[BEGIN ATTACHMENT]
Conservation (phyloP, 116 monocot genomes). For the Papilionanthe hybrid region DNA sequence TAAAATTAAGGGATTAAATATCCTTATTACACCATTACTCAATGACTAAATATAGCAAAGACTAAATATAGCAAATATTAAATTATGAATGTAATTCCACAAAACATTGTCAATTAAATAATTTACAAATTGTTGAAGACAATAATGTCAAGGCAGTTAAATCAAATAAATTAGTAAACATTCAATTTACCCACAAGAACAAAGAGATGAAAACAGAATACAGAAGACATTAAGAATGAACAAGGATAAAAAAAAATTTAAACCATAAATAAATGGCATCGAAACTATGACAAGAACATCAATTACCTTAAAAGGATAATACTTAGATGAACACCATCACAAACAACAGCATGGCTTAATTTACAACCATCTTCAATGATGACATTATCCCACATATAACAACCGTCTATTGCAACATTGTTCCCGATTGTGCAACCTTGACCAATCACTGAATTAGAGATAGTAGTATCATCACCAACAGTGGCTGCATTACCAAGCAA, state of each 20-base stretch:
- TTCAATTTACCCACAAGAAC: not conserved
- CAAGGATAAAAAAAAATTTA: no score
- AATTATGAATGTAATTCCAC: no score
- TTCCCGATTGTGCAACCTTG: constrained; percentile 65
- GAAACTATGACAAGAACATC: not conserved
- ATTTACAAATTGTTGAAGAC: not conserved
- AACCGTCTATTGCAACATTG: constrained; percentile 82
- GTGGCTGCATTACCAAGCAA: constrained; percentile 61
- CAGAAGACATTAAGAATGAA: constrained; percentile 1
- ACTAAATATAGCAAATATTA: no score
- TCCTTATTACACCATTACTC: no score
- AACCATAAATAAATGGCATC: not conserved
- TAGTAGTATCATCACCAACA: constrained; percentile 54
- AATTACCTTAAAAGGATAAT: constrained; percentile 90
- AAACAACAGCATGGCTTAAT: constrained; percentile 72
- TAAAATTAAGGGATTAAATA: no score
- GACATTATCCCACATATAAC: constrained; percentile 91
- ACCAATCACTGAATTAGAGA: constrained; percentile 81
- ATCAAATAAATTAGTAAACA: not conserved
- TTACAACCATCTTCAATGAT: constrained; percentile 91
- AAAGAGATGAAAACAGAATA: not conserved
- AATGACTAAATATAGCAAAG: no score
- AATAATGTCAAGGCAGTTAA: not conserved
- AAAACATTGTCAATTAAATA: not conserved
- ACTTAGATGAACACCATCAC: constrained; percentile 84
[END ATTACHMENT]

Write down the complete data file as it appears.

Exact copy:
Conservation (phyloP, 116 monocot genomes). For the Papilionanthe hybrid region DNA sequence TAAAATTAAGGGATTAAATATCCTTATTACACCATTACTCAATGACTAAATATAGCAAAGACTAAATATAGCAAATATTAAATTATGAATGTAATTCCACAAAACATTGTCAATTAAATAATTTACAAATTGTTGAAGACAATAATGTCAAGGCAGTTAAATCAAATAAATTAGTAAACATTCAATTTACCCACAAGAACAAAGAGATGAAAACAGAATACAGAAGACATTAAGAATGAACAAGGATAAAAAAAAATTTAAACCATAAATAAATGGCATCGAAACTATGACAAGAACATCAATTACCTTAAAAGGATAATACTTAGATGAACACCATCACAAACAACAGCATGGCTTAATTTACAACCATCTTCAATGATGACATTATCCCACATATAACAACCGTCTATTGCAACATTGTTCCCGATTGTGCAACCTTGACCAATCACTGAATTAGAGATAGTAGTATCATCACCAACAGTGGCTGCATTACCAAGCAA, state of each 20-base stretch:
- TTCAATTTACCCACAAGAAC: not conserved
- CAAGGATAAAAAAAAATTTA: no score
- AATTATGAATGTAATTCCAC: no score
- TTCCCGATTGTGCAACCTTG: constrained; percentile 65
- GAAACTATGACAAGAACATC: not conserved
- ATTTACAAATTGTTGAAGAC: not conserved
- AACCGTCTATTGCAACATTG: constrained; percentile 82
- GTGGCTGCATTACCAAGCAA: constrained; percentile 61
- CAGAAGACATTAAGAATGAA: constrained; percentile 1
- ACTAAATATAGCAAATATTA: no score
- TCCTTATTACACCATTACTC: no score
- AACCATAAATAAATGGCATC: not conserved
- TAGTAGTATCATCACCAACA: constrained; percentile 54
- AATTACCTTAAAAGGATAAT: constrained; percentile 90
- AAACAACAGCATGGCTTAAT: constrained; percentile 72
- TAAAATTAAGGGATTAAATA: no score
- GACATTATCCCACATATAAC: constrained; percentile 91
- ACCAATCACTGAATTAGAGA: constrained; percentile 81
- ATCAAATAAATTAGTAAACA: not conserved
- TTACAACCATCTTCAATGAT: constrained; percentile 91
- AAAGAGATGAAAACAGAATA: not conserved
- AATGACTAAATATAGCAAAG: no score
- AATAATGTCAAGGCAGTTAA: not conserved
- AAAACATTGTCAATTAAATA: not conserved
- ACTTAGATGAACACCATCAC: constrained; percentile 84